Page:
Indian Journal of Public Health

LETTER TO EDITOR
Year
: 2022  |  Volume : 66  |  Issue : 3  |  Page : 384--385

Monkeypox virus - Immune imprinting


Sathish Sankar 
 Professor, Department of Microbiology, Saveetha Dental College and Hospitals, Chennai, Tamil Nadu, India

Correspondence Address:
Sathish Sankar
Department of Microbiology, Saveetha Dental College and Hospitals, Saveetha Institute of Medical and Technical Sciences, Chennai - 600 077, Tamil Nadu
India




How to cite this article:
Sankar S. Monkeypox virus - Immune imprinting.Indian J Public Health 2022;66:384-385


How to cite this URL:
Sankar S. Monkeypox virus - Immune imprinting. Indian J Public Health [serial online] 2022 [cited 2022 Nov 30 ];66:384-385
Available from: https://www.ijph.in/text.asp?2022/66/3/384/356618


Full Text



Dear Editor,

Monkeypox virus is an enveloped double-stranded DNA virus belonging to the Orthopoxvirus of Poxviridae. First isolated and identified in 1958 in monkeys and 1970 in humans, causes viral zoonotic infection similar to smallpox.[1] The disease is endemic to West and Central Africa and spread to other countries in recent years. Although the epidemic risk for humans is small, the repeating virus circulation, especially among immunosuppressed could promote viral evolution and re-emergence with high transmissibility and severity.[2]

Immune imprinting is now widely studied for many vaccine-preventable viral infections. The term is defined as a phenomenon when an initial exposure is confined to the activated B-cell memory to one virus strain and limiting from producing memory B-cells and neutralizing antibodies against other novel viral variants. The influenza A virus vaccine provides an imprinted immune response to the previous strains providing limited neutralizing antibodies against new strains. Similar immune imprinting was evidenced recently with SARS-CoV-2 infection. People exposed to the different variants of the virus during the COVID-19 pandemic elicit variant-specific antibodies. However, due to immune imprinting with the primary response to ancestral strain, the immune response wanes to other variants of the same pathogen. Immune response depending on previous exposure is imprinted that determines the variant recognition and protection [Figure 1]. This explains different patterns of immunity among individuals, the recent infection surge with BA.5 variant and the inability of the mRNA and other vaccines to prevent breakthrough infection and reinfection.[3],[4],[5] Many factors influence immune imprinting and result in neutralization escape with the emergence of new variants. The understanding of the phenomenon is thus important to counter new variants and design effective vaccines.{Figure 1}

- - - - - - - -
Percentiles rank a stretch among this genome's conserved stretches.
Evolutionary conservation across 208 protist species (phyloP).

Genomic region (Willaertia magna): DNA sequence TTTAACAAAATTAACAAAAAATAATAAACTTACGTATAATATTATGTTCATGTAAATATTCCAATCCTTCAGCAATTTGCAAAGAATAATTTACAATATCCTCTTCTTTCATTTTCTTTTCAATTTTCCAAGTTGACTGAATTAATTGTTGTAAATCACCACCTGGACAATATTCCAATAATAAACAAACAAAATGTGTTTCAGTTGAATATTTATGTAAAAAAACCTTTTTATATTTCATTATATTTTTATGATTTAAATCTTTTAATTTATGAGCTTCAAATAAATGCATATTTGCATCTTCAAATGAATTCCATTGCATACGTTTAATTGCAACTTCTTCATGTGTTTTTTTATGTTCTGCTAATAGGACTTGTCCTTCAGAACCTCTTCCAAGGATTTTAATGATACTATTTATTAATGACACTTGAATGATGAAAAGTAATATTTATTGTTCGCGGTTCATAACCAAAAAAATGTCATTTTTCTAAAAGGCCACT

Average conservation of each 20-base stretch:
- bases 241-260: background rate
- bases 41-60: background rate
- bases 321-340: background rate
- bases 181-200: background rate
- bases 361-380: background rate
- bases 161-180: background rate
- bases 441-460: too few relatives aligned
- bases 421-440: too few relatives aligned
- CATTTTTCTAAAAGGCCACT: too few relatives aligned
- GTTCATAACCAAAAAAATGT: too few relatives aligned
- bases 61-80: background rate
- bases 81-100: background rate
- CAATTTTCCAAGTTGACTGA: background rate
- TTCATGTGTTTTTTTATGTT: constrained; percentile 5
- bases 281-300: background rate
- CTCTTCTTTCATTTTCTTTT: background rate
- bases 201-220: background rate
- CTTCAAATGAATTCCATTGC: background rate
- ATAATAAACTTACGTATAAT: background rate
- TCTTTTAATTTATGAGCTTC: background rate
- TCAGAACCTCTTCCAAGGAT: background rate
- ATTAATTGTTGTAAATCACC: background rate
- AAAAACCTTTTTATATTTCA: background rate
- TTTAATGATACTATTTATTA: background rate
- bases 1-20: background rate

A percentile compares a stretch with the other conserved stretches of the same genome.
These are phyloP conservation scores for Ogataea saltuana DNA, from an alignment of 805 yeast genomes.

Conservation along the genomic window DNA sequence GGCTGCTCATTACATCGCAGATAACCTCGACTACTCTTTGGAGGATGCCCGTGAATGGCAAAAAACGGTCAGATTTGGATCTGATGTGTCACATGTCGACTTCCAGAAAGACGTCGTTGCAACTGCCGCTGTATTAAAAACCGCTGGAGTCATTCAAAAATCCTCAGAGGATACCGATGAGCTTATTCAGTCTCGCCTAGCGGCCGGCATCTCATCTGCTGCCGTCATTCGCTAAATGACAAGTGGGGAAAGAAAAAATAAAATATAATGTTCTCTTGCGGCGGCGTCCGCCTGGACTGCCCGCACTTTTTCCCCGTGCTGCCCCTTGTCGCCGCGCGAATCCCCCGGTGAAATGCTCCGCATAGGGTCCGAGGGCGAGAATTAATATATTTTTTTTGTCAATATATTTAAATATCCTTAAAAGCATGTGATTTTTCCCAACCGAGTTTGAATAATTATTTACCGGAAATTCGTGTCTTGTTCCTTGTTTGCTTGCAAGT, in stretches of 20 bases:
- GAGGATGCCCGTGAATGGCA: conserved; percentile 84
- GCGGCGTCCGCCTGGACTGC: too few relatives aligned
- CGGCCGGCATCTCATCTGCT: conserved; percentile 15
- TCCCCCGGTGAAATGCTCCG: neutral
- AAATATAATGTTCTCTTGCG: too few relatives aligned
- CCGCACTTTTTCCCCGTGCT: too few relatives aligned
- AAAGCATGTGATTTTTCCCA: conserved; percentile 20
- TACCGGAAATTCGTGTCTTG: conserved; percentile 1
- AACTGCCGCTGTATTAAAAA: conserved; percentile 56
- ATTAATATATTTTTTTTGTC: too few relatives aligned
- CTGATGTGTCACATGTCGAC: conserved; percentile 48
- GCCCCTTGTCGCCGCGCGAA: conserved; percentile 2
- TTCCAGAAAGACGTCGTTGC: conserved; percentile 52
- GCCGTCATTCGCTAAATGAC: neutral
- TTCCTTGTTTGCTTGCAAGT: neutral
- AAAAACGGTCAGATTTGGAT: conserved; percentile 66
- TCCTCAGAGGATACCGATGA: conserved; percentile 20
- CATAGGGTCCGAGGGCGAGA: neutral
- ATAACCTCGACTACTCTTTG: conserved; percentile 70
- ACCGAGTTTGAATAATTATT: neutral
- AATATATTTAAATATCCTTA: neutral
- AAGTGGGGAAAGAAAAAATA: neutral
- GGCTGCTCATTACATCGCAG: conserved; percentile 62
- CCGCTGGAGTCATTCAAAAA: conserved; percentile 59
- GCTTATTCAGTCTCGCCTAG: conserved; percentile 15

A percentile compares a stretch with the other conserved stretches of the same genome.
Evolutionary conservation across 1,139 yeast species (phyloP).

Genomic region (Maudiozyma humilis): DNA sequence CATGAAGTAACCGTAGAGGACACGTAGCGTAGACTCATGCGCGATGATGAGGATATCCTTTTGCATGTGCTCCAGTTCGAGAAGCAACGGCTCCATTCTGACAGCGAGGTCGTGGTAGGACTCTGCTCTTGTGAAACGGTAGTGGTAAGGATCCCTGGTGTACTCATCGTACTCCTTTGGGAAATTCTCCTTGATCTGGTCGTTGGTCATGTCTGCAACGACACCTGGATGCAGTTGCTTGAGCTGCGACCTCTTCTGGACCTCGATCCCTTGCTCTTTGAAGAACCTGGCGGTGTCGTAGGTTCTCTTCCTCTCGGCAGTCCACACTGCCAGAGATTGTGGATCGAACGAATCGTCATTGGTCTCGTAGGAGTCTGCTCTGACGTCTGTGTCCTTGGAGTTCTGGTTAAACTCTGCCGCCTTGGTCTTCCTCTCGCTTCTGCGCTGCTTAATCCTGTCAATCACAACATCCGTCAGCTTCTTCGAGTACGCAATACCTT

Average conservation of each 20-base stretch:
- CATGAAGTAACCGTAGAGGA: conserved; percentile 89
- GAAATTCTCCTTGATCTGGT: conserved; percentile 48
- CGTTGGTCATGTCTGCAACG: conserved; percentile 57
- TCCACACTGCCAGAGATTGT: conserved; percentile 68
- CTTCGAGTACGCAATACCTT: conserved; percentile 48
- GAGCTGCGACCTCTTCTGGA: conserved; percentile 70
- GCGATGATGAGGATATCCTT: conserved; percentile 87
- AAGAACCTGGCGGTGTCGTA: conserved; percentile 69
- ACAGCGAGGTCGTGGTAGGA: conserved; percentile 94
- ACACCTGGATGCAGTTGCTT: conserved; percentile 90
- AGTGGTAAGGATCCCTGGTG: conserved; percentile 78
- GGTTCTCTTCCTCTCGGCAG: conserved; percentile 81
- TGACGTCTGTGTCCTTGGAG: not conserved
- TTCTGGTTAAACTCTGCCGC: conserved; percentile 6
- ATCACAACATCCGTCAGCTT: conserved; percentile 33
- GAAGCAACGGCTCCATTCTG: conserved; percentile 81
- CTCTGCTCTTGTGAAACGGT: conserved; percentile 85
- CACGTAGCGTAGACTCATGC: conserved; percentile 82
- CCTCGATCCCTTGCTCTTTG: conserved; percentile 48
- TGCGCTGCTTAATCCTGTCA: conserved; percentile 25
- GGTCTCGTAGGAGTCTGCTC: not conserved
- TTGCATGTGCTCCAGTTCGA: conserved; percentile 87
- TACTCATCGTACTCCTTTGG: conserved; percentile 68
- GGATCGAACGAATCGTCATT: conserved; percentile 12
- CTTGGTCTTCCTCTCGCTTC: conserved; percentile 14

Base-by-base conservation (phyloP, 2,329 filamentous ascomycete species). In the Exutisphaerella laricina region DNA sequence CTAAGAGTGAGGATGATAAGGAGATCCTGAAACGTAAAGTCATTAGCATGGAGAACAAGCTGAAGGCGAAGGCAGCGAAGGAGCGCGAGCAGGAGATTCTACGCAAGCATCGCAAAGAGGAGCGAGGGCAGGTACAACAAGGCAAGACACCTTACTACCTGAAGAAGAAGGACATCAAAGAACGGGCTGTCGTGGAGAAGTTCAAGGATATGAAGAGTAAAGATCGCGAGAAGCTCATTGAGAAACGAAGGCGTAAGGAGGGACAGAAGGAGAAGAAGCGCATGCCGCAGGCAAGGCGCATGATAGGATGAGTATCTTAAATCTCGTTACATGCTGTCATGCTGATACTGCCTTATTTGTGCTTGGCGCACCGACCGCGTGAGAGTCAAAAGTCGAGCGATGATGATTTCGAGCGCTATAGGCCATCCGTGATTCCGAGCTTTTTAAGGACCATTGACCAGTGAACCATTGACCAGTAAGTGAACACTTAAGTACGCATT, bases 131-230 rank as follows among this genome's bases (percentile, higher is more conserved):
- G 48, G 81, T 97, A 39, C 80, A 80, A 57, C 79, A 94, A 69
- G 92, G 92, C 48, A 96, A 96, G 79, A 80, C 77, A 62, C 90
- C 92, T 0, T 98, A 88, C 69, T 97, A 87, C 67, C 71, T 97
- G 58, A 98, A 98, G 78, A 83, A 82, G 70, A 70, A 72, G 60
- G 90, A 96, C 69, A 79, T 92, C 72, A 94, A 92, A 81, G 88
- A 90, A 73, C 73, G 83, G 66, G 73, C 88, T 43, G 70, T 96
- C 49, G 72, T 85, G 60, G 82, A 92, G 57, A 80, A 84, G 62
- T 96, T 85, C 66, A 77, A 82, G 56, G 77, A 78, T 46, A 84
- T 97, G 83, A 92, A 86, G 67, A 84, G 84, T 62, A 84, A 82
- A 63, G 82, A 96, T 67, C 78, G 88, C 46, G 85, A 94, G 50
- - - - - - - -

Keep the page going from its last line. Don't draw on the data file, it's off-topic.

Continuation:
Increase in population, accumulation of unvaccinated cohorts, and waning immunity to smallpox and other factors pose the risk of monkeypox infection.[6] The sequences of central coding regions are highly conserved among orthopox viruses. The genome of the monkeypox virus differs from the vaccinia virus in possessing four open reading frames in the inverted terminal-inverted repeats. The role of negative selection-driven gene loss in favoring the virus adaptation leading to disease emergence with higher transmissibility and pathogenicity has not been studied.[7] The codon usage indices of the monkeypox genome indicate synonymous codon usage bias and mutational pressure balanced with selection pressure. Although mutations in the monkeypox genome occur much lower, the evolutionary mutation rate and the consequent emergence of new strains of circulating monkeypox viruses remain elusive.

Vaccinia virus vaccine for smallpox confers 85% immunity to monkeypox virus infection and the neutralizing antibody and total IgG persists for several decades. The information on the circulating monkeypox virus strains and neutralizing ability of the preexisting immune response to smallpox virus that could confer immunity to the monkeypox virus is limited.

Data on current serological immunity are scarce and preparedness for the possible bioterrorism threat is limited, especially in vulnerable countries such as India. Further studies on the immune status against smallpox, especially among the susceptible population could help prepare for the management in the event of re-emerging smallpox and devise strategies to encounter monkeypox viral infection.

Financial support and sponsorship

Nil.

Conflicts of interest

There are no conflicts of interest.

References

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2Grant R, Nguyen LL, Breban R. Modelling human-to-human transmission of monkeypox. Bull World Health Organ 2020;98:638-40.
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